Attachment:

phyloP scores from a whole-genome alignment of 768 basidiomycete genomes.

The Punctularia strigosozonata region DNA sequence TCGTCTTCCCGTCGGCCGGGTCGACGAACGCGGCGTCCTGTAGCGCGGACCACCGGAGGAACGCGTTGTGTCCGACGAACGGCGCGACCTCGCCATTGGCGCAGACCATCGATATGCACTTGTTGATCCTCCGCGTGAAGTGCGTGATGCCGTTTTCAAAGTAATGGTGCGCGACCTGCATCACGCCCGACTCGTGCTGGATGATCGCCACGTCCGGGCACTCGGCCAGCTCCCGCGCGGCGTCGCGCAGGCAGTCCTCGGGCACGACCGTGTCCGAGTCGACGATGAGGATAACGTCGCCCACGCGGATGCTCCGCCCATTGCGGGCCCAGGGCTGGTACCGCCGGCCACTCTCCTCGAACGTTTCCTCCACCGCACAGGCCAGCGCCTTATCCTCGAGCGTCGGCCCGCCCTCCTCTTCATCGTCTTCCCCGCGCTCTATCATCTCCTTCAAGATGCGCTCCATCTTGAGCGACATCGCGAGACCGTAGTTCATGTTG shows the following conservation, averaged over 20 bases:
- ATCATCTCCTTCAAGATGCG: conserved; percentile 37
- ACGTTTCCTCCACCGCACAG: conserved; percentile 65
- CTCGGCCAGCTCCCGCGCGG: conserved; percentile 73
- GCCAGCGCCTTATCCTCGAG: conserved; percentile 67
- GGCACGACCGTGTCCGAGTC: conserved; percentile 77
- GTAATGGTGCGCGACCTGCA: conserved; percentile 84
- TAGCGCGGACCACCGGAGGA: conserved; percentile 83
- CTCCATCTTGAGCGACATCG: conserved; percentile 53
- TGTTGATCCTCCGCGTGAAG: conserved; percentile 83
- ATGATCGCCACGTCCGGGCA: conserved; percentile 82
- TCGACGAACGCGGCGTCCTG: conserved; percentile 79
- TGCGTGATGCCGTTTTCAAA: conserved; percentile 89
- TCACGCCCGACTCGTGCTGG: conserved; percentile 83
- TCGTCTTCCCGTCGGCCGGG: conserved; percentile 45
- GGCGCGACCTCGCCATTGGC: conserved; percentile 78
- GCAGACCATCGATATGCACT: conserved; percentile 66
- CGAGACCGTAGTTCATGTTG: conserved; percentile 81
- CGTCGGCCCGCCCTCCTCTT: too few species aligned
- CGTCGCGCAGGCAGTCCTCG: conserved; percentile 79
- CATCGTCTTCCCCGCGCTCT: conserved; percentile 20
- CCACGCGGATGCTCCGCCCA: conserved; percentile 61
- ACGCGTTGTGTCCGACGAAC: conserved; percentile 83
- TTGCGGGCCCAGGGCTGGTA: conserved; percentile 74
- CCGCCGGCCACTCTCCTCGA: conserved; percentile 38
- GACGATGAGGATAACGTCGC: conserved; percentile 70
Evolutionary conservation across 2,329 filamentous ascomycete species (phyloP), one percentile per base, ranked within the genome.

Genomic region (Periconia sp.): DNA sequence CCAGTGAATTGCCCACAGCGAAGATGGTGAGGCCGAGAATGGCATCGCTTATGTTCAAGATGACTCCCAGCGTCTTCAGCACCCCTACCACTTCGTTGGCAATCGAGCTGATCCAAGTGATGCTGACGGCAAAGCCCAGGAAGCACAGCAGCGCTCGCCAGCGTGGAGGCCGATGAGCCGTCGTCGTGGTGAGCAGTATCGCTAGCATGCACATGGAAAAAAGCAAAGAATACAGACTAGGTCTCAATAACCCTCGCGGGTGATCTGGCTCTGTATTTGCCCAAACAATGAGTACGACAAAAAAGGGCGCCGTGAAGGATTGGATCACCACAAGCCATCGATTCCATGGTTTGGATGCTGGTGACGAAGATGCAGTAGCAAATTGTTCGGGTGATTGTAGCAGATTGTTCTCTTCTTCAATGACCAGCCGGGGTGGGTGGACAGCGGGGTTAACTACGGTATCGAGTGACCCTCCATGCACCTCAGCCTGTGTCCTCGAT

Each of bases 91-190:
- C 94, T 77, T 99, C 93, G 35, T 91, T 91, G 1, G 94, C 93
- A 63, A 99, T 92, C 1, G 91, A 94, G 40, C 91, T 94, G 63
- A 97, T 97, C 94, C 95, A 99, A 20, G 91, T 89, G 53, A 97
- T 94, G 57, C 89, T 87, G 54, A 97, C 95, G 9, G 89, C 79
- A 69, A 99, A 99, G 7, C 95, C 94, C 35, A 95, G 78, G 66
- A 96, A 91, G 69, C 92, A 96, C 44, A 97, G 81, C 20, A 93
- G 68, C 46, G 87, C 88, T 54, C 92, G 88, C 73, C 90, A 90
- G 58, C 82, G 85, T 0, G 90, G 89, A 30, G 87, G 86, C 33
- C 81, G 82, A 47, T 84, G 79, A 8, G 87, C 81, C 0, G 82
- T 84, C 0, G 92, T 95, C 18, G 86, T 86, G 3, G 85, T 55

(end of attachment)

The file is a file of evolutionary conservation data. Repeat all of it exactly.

phyloP scores from a whole-genome alignment of 768 basidiomycete genomes.

The Punctularia strigosozonata region DNA sequence TCGTCTTCCCGTCGGCCGGGTCGACGAACGCGGCGTCCTGTAGCGCGGACCACCGGAGGAACGCGTTGTGTCCGACGAACGGCGCGACCTCGCCATTGGCGCAGACCATCGATATGCACTTGTTGATCCTCCGCGTGAAGTGCGTGATGCCGTTTTCAAAGTAATGGTGCGCGACCTGCATCACGCCCGACTCGTGCTGGATGATCGCCACGTCCGGGCACTCGGCCAGCTCCCGCGCGGCGTCGCGCAGGCAGTCCTCGGGCACGACCGTGTCCGAGTCGACGATGAGGATAACGTCGCCCACGCGGATGCTCCGCCCATTGCGGGCCCAGGGCTGGTACCGCCGGCCACTCTCCTCGAACGTTTCCTCCACCGCACAGGCCAGCGCCTTATCCTCGAGCGTCGGCCCGCCCTCCTCTTCATCGTCTTCCCCGCGCTCTATCATCTCCTTCAAGATGCGCTCCATCTTGAGCGACATCGCGAGACCGTAGTTCATGTTG shows the following conservation, averaged over 20 bases:
- ATCATCTCCTTCAAGATGCG: conserved; percentile 37
- ACGTTTCCTCCACCGCACAG: conserved; percentile 65
- CTCGGCCAGCTCCCGCGCGG: conserved; percentile 73
- GCCAGCGCCTTATCCTCGAG: conserved; percentile 67
- GGCACGACCGTGTCCGAGTC: conserved; percentile 77
- GTAATGGTGCGCGACCTGCA: conserved; percentile 84
- TAGCGCGGACCACCGGAGGA: conserved; percentile 83
- CTCCATCTTGAGCGACATCG: conserved; percentile 53
- TGTTGATCCTCCGCGTGAAG: conserved; percentile 83
- ATGATCGCCACGTCCGGGCA: conserved; percentile 82
- TCGACGAACGCGGCGTCCTG: conserved; percentile 79
- TGCGTGATGCCGTTTTCAAA: conserved; percentile 89
- TCACGCCCGACTCGTGCTGG: conserved; percentile 83
- TCGTCTTCCCGTCGGCCGGG: conserved; percentile 45
- GGCGCGACCTCGCCATTGGC: conserved; percentile 78
- GCAGACCATCGATATGCACT: conserved; percentile 66
- CGAGACCGTAGTTCATGTTG: conserved; percentile 81
- CGTCGGCCCGCCCTCCTCTT: too few species aligned
- CGTCGCGCAGGCAGTCCTCG: conserved; percentile 79
- CATCGTCTTCCCCGCGCTCT: conserved; percentile 20
- CCACGCGGATGCTCCGCCCA: conserved; percentile 61
- ACGCGTTGTGTCCGACGAAC: conserved; percentile 83
- TTGCGGGCCCAGGGCTGGTA: conserved; percentile 74
- CCGCCGGCCACTCTCCTCGA: conserved; percentile 38
- GACGATGAGGATAACGTCGC: conserved; percentile 70
Evolutionary conservation across 2,329 filamentous ascomycete species (phyloP), one percentile per base, ranked within the genome.

Genomic region (Periconia sp.): DNA sequence CCAGTGAATTGCCCACAGCGAAGATGGTGAGGCCGAGAATGGCATCGCTTATGTTCAAGATGACTCCCAGCGTCTTCAGCACCCCTACCACTTCGTTGGCAATCGAGCTGATCCAAGTGATGCTGACGGCAAAGCCCAGGAAGCACAGCAGCGCTCGCCAGCGTGGAGGCCGATGAGCCGTCGTCGTGGTGAGCAGTATCGCTAGCATGCACATGGAAAAAAGCAAAGAATACAGACTAGGTCTCAATAACCCTCGCGGGTGATCTGGCTCTGTATTTGCCCAAACAATGAGTACGACAAAAAAGGGCGCCGTGAAGGATTGGATCACCACAAGCCATCGATTCCATGGTTTGGATGCTGGTGACGAAGATGCAGTAGCAAATTGTTCGGGTGATTGTAGCAGATTGTTCTCTTCTTCAATGACCAGCCGGGGTGGGTGGACAGCGGGGTTAACTACGGTATCGAGTGACCCTCCATGCACCTCAGCCTGTGTCCTCGAT

Each of bases 91-190:
- C 94, T 77, T 99, C 93, G 35, T 91, T 91, G 1, G 94, C 93
- A 63, A 99, T 92, C 1, G 91, A 94, G 40, C 91, T 94, G 63
- A 97, T 97, C 94, C 95, A 99, A 20, G 91, T 89, G 53, A 97
- T 94, G 57, C 89, T 87, G 54, A 97, C 95, G 9, G 89, C 79
- A 69, A 99, A 99, G 7, C 95, C 94, C 35, A 95, G 78, G 66
- A 96, A 91, G 69, C 92, A 96, C 44, A 97, G 81, C 20, A 93
- G 68, C 46, G 87, C 88, T 54, C 92, G 88, C 73, C 90, A 90
- G 58, C 82, G 85, T 0, G 90, G 89, A 30, G 87, G 86, C 33
- C 81, G 82, A 47, T 84, G 79, A 8, G 87, C 81, C 0, G 82
- T 84, C 0, G 92, T 95, C 18, G 86, T 86, G 3, G 85, T 55